"Whew!" or "Dang!" — readers can choose their response (or worse) to passage of the debt ceiling compromise. The measure passed handily, but without much help from Utah's congressional delegation. Only Rep. Jim Matheson supported it. That raises some interesting questions.

Why did all of Utah's Republican members of Congress vote against the legislation negotiated and endorsed by their party leaders to prevent catastrophic financial default?

Pignanelli: "Compromise: An agreement between two men to do what both agree is wrong."

— Lord Edward Cecil

A majority of the Congressional Tea Party Caucus voted for the compromise legislation. Most major business and industrial organizations (i.e., Chamber of Commerce, Manufacturers' Association, Business Roundtable, etc.) demanded that Congress support the measure to prevent a default on the nation's obligations. Moreover, a "no" vote is even more confusing in light of recent revelations that America's economic revival is in jeopardy.

Yet, the actions of Utah's GOP congressional members may reveal something deeper in this debate. Ideas about the role of government — especially its place in society and the extent of the funding — have become deep philosophical beliefs that provide little room for negotiation. What happened in Washington the last several weeks reflects an important struggle over core values. The problem was that immediate action was required to avoid global turmoil. The recent compromise only extends the argument — with both sides entrenched.

Webb: To be charitable, Utah's congressional Republicans stood on principle. They didn't get the cut, cap and balance legislation they demanded, and they refused to compromise. The trouble is, unflinching dogmatism is no way to run a country. Being a tough negotiator is one thing. Holding out for the impossible is silly.

I fully support a balanced budget amendment, but to demand passage of the amendment as a condition of raising the debt ceiling was unrealistic. Republicans control only one half of one branch of government. To demand something you know is not going to pass and refuse to be part of an absolutely necessary compromise to avert economic catastrophe isn't the kind of leadership I expect out of my representatives in Congress. The deal was by no means perfect, but it moves the country in the right direction, with a lot of hard work ahead, including entitlement reform. Republican leaders were heroic in holding out for significant spending cuts and no tax increases. They completely changed the debate in Washington, taking a big step forward. I'm just disappointed my good Republican representatives in Congress weren't part of the victory. I want my representatives to be players in solving problems, not to be standing on the sidelines throwing rocks.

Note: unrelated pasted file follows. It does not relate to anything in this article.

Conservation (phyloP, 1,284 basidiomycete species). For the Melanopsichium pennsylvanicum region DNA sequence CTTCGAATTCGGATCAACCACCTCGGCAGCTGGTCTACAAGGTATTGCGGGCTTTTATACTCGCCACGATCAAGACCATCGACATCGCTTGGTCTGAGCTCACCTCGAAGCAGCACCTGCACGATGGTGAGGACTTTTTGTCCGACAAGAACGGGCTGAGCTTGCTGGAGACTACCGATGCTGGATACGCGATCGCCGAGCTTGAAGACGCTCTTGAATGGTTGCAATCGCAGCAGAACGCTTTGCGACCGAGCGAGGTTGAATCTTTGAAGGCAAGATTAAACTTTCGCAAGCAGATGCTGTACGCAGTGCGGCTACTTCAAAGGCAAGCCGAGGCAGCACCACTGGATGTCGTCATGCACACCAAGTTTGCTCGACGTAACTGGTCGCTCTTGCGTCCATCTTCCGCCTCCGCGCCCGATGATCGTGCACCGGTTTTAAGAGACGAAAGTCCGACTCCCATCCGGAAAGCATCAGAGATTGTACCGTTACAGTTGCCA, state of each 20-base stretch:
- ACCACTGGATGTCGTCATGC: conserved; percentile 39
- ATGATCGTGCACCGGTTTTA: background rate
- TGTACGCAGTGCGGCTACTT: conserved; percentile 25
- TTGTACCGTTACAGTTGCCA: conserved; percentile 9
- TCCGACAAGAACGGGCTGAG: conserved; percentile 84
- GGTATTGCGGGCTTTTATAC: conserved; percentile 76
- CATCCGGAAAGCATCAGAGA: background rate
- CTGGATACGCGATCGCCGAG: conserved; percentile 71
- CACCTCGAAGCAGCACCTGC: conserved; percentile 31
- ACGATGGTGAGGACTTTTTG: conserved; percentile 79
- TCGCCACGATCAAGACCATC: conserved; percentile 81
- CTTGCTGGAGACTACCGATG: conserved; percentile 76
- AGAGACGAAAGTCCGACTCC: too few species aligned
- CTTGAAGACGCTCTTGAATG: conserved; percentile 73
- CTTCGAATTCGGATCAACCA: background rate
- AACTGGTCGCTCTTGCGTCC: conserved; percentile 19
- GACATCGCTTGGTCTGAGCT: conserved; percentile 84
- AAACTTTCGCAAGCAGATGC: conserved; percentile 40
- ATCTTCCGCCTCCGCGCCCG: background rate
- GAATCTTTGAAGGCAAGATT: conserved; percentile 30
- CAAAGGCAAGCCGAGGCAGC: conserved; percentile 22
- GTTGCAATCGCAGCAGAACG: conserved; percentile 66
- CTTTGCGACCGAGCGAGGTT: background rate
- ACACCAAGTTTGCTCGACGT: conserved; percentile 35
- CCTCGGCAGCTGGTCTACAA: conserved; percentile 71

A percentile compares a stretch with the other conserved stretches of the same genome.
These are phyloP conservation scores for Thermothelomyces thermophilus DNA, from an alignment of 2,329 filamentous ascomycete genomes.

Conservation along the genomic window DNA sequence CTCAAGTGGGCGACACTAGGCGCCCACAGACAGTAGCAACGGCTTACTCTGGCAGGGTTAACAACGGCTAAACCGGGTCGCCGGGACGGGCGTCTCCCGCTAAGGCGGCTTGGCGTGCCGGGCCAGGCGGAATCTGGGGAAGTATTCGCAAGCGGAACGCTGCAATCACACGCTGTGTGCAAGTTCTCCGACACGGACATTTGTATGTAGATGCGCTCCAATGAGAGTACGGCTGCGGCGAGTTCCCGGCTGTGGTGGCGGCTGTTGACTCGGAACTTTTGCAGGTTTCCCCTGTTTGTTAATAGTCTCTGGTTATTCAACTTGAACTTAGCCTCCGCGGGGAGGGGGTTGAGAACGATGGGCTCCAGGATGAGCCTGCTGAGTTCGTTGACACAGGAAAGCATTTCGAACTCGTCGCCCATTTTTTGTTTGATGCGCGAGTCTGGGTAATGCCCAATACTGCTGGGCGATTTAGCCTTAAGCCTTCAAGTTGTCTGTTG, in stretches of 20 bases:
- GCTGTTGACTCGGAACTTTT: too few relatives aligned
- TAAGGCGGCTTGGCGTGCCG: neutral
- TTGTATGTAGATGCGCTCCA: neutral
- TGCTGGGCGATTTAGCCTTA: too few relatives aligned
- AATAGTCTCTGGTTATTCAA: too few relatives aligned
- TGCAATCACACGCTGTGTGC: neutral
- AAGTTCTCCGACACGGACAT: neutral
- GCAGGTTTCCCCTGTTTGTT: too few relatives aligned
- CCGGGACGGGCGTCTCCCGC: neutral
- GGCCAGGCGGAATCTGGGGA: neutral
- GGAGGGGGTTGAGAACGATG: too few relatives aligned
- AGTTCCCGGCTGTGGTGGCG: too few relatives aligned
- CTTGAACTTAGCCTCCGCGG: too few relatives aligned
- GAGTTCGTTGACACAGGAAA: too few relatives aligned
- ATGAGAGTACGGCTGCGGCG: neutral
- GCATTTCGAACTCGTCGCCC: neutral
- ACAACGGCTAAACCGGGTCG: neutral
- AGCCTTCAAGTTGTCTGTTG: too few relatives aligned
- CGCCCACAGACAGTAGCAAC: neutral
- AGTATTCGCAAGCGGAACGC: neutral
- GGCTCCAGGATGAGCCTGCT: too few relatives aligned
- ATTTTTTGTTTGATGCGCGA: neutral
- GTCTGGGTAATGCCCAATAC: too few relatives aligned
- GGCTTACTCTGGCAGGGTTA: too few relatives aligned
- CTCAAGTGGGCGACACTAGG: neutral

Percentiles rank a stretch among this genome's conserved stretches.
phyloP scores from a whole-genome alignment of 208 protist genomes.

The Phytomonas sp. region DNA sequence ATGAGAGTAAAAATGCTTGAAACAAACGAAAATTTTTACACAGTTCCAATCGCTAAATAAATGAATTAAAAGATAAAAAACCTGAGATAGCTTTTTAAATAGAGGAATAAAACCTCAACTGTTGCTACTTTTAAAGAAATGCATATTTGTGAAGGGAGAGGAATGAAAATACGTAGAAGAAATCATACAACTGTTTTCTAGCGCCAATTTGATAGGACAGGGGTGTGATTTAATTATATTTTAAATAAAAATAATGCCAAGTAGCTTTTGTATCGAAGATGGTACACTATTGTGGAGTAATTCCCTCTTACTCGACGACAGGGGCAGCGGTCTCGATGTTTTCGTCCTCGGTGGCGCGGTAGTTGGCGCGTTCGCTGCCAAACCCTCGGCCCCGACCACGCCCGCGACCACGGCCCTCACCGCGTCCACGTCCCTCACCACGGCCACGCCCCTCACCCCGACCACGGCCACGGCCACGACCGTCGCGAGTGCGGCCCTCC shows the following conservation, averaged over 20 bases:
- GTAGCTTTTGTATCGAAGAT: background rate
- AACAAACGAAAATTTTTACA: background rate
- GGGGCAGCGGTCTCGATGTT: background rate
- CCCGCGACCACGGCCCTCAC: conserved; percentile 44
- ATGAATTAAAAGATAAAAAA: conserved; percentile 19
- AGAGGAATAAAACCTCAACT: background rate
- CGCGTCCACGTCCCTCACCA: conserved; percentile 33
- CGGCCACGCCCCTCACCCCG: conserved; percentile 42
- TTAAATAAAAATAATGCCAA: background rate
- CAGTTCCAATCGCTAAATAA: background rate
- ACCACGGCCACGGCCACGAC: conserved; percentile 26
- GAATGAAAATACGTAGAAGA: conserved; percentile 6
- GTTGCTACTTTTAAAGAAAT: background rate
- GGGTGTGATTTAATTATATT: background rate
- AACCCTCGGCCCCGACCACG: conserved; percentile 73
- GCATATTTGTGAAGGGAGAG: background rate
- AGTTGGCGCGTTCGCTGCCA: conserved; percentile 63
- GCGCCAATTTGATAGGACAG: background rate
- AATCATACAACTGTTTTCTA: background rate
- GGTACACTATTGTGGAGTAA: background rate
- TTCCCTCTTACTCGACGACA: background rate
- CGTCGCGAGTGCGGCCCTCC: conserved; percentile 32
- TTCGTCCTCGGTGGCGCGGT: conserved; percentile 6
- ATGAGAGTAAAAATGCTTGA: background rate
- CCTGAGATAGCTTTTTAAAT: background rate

Does the Utah tea party have enough power to dictate how Utah's Republican congressmen vote?

Webb: It's not the tea party, specifically, but it's the convention delegates that state and federal political leaders must face to advance in the next election — and many of them are tea party enthusiasts. Clearly, votes and positions taken by Republican political leaders are heavily influenced by concerns about caucuses. Politicians worry more about their standing with state and county delegates (I, by the way, am a state delegate) than they do with Republicans in general or voters in general. The solution, then, is for more mainstream Republicans to participate in party caucuses next March 15 and win delegate slots. More civic engagement by mainstream Utahns will result in more mainstream representation and a focus on practical problem-solving — instead of ideological purity and right-wing litmus tests — in Congress and the Legislature.

Pignanelli: As with many Americans, I have issues with the extreme and bizarre elements of the tea party (i.e., revisionist history, "birthers", etc.). Yet, they are driving the current debate in Washington, D.C. Democrats and moderate Republicans lost the opportunity to mold the discussion around innovative and creative means to efficiently provide government operations with sensitivity to the deficit and taxpayer burdens. With the tea party movement's strong positioning on the national scene, combined with the convention/delegate system, all Utah Republican incumbents pay close attention to it. Indeed, because of Utah's weird candidate selection process, a vote for the compromise would have been a death sentence for a member of Congress.

Will Matheson suffer because he supported the compromise legislation?

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Pignanelli: Matheson played this well. By supporting the early cut, cap and balance legislation and the ultimate resolution, he is impervious to GOP attacks on the issue. The lefties and right-wingers are mad at him (as usual), but the mainstream majority is comfortable with his pragmatic and consistent course of action as a deficit hawk.

Webb: No. Matheson provided himself plenty of cover on the variety of votes he took during this debate. The far left might be mad at him, but that's normal for Matheson.

Pignanelli & Webb: On another note, along with many others, we express our condolences to former Gov. Norm Bangerter and his family for the loss of Colleen Bangerter — one of the most decent, compassionate individuals to have blessed our state with her public service.

Republican LaVarr Webb is a political consultant and lobbyist. Previously he was policy deputy to Gov. Mike Leavitt and Deseret News managing editor. Email: lwebb@exoro.com. Democrat Frank Pignanelli is a Salt Lake attorney, lobbyist and political adviser. Pignanelli served 10 years in the Utah House of Representatives, six years as minority leader. His spouse, D'Arcy Dixon Pignanelli, is a state tax commissioner. Email: frankp@xmission.com